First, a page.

England: the lack of quality is glaring

The last time England visited India for Tests, Kevin Pietersen walked out at No. 4. This time around it is Moeen Ali at this crucial slot. No wonder England is trailing 0-3 in this failed campaign. You don’t replace game-changers like that.

Kevin Pietersen was the Man of the Match in the Mumbai Test of 2012. He scored a sparkling 186 and paved the way for an England victory.   -  The Hindu Photo Library

With quickness of mind and feet, he dismantled attacks with shots marked by daredevilry, decisiveness and precision. The gifted Kevin Pietersen forced a sub-conscious mind-set shift in bowlers, forcing them to switch from attempting to get his wicket to trying to stem the flow of runs. They ended up bowling to Pietersen’s strengths.

The last time England visited India for Tests, Pietersen walked out at No. 4. This time around it is Moeen Ali at this crucial slot. No wonder England is trailing 0-3 in this failed campaign.

You can’t replace game-changers like that.

If England came from behind to pull off a 2-1 triumph on the 2012 tour, Pietersen’s stunning 186 on a Mumbai pitch where there was considerable bounce and turn for spinners played a pivotal role in the astonishing turn-around.

That innings had just about everything. Pietersen sashayed down the track to drive and loft the spinners. He also went right back to play the ball late with soft hands, got on top of the bounce. Given the slightest shortness of length, he cut and pulled. Then, Pietersen swept and reverse swept to disrupt the line of the spinners.

Crucially, he picked spinners from the hand, did not attempt to play them off the surface. And the speed with which he judged length enabled Pietersen to get into terrific positions.

Alastair Cook and Joe Root are accomplished batsmen, but then they do not take the game away from you like Pietersen does.

Pietersen last played Tests for England in 2014 before, yet again, running into problems with the team management. There were allegations that he was self-centred, was not a team-man. At the same time, there were some who felt Pietersen was pushed into a corner and forced to react by a section of the English team that, perhaps, felt threatened by his domineering personality.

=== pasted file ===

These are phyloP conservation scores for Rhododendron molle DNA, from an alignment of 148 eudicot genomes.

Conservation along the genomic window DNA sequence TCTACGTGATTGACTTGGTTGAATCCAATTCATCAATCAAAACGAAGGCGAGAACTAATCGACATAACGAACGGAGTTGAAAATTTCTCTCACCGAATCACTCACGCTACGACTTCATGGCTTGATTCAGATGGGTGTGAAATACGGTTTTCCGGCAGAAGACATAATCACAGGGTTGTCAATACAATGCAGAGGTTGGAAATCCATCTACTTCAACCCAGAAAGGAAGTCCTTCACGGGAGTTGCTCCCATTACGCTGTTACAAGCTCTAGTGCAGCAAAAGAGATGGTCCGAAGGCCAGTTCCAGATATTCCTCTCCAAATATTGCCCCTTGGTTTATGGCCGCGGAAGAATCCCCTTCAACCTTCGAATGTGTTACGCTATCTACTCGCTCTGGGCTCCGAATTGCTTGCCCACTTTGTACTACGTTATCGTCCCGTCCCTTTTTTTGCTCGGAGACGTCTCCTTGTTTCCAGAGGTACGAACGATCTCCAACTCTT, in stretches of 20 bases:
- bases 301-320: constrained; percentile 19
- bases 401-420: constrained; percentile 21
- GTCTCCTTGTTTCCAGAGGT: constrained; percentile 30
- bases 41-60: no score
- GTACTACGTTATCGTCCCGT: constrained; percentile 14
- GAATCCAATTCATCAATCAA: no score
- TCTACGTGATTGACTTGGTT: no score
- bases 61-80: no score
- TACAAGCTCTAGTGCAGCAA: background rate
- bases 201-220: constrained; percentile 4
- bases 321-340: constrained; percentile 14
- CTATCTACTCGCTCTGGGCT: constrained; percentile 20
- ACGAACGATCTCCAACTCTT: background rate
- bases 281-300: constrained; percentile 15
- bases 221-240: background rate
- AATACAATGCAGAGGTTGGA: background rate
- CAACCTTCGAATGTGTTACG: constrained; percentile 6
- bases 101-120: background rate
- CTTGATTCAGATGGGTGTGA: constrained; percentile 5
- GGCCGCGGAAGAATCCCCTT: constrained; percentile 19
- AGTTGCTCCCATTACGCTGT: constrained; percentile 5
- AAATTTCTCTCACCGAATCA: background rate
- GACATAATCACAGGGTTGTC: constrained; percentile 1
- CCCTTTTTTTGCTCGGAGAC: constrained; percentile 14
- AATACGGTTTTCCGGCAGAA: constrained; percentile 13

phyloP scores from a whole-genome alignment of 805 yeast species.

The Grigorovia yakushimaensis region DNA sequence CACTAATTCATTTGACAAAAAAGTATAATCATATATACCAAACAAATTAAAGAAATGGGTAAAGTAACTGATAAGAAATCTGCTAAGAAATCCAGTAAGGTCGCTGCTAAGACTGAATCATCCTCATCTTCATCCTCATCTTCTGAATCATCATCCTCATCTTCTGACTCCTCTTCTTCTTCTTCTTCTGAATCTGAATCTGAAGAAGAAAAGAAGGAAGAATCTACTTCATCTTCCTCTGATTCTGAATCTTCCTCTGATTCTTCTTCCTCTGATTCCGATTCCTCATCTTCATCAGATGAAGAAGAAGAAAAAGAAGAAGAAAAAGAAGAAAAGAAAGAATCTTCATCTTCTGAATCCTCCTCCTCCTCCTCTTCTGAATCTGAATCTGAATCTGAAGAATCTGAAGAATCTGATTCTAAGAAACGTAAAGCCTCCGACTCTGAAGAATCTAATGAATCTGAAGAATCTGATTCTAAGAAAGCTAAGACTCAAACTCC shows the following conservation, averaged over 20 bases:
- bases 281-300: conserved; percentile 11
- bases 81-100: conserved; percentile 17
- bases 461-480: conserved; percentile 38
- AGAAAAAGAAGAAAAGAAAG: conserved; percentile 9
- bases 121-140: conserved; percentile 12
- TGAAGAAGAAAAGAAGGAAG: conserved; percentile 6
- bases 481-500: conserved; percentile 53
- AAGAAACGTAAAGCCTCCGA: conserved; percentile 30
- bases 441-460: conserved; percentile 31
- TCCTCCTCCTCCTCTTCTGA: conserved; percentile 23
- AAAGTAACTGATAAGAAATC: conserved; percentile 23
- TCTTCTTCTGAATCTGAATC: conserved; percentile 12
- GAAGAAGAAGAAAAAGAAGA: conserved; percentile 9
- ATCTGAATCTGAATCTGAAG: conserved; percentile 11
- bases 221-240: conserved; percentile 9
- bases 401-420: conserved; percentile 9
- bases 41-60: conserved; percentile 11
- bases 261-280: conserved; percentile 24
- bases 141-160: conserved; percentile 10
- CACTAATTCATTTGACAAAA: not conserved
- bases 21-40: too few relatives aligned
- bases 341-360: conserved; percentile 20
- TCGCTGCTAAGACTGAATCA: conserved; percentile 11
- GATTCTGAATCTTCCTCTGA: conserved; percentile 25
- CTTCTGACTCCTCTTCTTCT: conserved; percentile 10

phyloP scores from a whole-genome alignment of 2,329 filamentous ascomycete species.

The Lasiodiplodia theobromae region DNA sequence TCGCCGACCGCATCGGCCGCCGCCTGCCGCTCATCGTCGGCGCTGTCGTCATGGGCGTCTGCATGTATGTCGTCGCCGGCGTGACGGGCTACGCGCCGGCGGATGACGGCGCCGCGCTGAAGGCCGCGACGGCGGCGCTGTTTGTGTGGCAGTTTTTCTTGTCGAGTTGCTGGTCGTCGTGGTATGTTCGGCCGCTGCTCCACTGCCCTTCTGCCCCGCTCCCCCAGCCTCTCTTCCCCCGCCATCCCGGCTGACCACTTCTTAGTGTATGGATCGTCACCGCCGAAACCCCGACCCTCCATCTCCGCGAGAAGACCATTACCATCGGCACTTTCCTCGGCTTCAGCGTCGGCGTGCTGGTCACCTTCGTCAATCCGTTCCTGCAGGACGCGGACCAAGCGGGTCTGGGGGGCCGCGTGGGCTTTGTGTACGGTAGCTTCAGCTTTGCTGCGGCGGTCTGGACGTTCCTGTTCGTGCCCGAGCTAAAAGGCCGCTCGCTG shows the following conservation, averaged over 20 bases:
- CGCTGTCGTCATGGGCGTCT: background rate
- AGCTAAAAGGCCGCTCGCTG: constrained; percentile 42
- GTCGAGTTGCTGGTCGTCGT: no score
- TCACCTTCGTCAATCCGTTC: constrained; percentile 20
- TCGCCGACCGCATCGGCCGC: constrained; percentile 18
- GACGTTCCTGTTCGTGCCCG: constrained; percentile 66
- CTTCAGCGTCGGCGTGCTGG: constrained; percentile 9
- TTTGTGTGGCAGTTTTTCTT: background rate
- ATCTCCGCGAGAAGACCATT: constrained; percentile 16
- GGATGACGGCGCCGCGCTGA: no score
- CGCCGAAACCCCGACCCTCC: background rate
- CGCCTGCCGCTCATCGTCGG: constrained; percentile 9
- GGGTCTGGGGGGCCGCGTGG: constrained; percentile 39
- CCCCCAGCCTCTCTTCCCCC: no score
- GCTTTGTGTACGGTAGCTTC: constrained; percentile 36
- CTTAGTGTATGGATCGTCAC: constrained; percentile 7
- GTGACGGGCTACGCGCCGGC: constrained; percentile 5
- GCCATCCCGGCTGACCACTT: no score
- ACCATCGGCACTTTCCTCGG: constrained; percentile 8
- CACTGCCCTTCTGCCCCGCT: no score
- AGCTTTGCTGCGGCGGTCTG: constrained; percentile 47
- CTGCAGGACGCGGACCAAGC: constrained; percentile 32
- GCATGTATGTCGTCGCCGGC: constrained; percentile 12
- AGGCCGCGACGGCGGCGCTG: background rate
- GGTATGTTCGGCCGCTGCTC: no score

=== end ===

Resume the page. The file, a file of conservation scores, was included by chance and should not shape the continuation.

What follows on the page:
Pietersen’s departure is England’s loss. Much of the present English batting — Cook and Root are exceptions — lacks substance, character and the technical attributes to survive in these conditions.

This English team is also without quality spin. In fact, it was at Chepauk in 2008 that Graeme Swann of that classical off-spinner’s action, flight, drift and loop made his Test debut.

Swann went on to take 255 Tests wickets at 29.96. Importantly, he teamed up with left-arm spinner Monty Panesar for a famous Test series victory in India in 2012.

Swann deceived batsmen with flight, consumed them with turn or the lack of it. Panesar was quicker through the air, but still imparted serious revolutions to the ball and operated with control.

In contrast, the combination of Moeen Ali’s off-spin and the leg-spin of Adil Rashid has disappointed. Moeen is pretty ordinary while, Rashid, despite some promise sends down too many boundary balls.

Unlike Swann and Panesar, Moeen and Rashid have simply not created the sort of stress that bites into batting units.

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